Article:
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pjjslp
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« Reply #9 on: September 02, 2016, 01:41:55 PM »

I took lessons as a child for more than a decade, then spent many years not really playing at all except a few songs at Christmas. I reached a pretty high level by the time I stopped, and I am quite sure I could not have achieved that on my own with any number of books or syllabi.

Now, as an adult, I'm self-studying and even with my background I can literally only think of one "pro," which is that I get to pick what I want to play without being forced to play composers and styles I don't care for. HOWEVER, even that is likely a straw man "pro" because I don't think a teacher now would make me play stuff I hated, and I'm also sure those pieces helped make me a more well rounded pianist. As a teen, I disliked Debussy, but now I love his work. Had my teacher not made me play him then, I probably wouldn't be able to make sense of him now on my own. I do not believe it would be possible to achieve a high level of mastery solely self-studying, starting from ground zero.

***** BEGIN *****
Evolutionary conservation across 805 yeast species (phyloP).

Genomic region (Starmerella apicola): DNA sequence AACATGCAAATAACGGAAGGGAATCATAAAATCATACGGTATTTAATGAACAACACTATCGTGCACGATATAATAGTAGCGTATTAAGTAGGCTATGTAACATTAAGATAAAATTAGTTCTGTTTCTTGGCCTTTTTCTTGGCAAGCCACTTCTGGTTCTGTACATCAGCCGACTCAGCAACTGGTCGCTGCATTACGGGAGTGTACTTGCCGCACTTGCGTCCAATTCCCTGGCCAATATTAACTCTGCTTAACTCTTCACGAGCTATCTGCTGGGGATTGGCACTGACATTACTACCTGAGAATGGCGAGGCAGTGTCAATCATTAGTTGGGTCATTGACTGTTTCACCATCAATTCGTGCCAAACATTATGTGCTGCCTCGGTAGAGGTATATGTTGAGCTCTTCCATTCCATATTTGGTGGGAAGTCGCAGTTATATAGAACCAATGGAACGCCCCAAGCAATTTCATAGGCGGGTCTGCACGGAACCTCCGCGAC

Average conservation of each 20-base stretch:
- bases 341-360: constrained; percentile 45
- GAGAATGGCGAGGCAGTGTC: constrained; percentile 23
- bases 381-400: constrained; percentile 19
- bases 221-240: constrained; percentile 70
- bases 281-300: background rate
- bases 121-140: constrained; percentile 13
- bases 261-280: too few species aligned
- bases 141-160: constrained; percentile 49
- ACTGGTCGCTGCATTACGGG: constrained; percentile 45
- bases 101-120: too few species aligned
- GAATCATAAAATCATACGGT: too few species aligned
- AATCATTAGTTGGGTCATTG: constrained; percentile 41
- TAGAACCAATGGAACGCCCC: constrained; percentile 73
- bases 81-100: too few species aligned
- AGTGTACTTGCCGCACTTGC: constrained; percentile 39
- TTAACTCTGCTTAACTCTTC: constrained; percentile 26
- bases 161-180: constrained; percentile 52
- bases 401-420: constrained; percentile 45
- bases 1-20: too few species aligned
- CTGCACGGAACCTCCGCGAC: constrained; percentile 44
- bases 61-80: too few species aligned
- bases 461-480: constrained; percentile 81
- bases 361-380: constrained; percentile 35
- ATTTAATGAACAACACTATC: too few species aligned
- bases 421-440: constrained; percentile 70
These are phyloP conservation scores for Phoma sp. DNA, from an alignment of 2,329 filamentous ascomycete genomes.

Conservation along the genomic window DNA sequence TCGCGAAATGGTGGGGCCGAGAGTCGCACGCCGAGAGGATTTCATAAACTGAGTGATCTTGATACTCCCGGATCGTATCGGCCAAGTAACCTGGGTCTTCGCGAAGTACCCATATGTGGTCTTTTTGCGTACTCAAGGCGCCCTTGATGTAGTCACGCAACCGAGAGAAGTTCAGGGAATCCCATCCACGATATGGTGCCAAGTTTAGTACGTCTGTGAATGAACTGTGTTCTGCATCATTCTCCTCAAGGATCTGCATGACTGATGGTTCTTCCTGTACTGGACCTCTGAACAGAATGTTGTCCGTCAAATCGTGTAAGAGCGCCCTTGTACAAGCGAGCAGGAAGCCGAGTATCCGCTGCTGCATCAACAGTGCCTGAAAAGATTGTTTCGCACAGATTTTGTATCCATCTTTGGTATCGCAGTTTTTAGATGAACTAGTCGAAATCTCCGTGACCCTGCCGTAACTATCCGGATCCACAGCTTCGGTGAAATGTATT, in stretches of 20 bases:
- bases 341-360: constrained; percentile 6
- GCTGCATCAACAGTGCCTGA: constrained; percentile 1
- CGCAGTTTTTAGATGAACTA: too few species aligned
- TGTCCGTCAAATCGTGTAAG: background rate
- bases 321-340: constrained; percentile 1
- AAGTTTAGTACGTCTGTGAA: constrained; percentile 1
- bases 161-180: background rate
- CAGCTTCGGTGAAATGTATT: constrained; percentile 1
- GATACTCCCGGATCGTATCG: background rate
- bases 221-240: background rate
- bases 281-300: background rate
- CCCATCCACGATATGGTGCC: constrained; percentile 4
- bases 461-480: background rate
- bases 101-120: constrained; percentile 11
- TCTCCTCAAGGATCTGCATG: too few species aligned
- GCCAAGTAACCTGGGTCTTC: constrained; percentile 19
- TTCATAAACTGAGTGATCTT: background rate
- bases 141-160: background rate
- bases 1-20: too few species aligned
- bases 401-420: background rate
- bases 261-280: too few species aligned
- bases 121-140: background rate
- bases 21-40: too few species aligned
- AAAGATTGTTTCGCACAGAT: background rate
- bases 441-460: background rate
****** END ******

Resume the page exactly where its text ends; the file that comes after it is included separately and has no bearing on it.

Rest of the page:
If finances didn't prevent it for the moment, I would start the search for a teacher today.
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dogperson
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« Reply #10 on: September 02, 2016, 01:53:47 PM »

I took lessons as a child for more than a decade, then spent many years not really playing at all except a few songs at Christmas. I reached a pretty high level by the time I stopped, and I am quite sure I could not have achieved that on my own with any number of books or syllabi.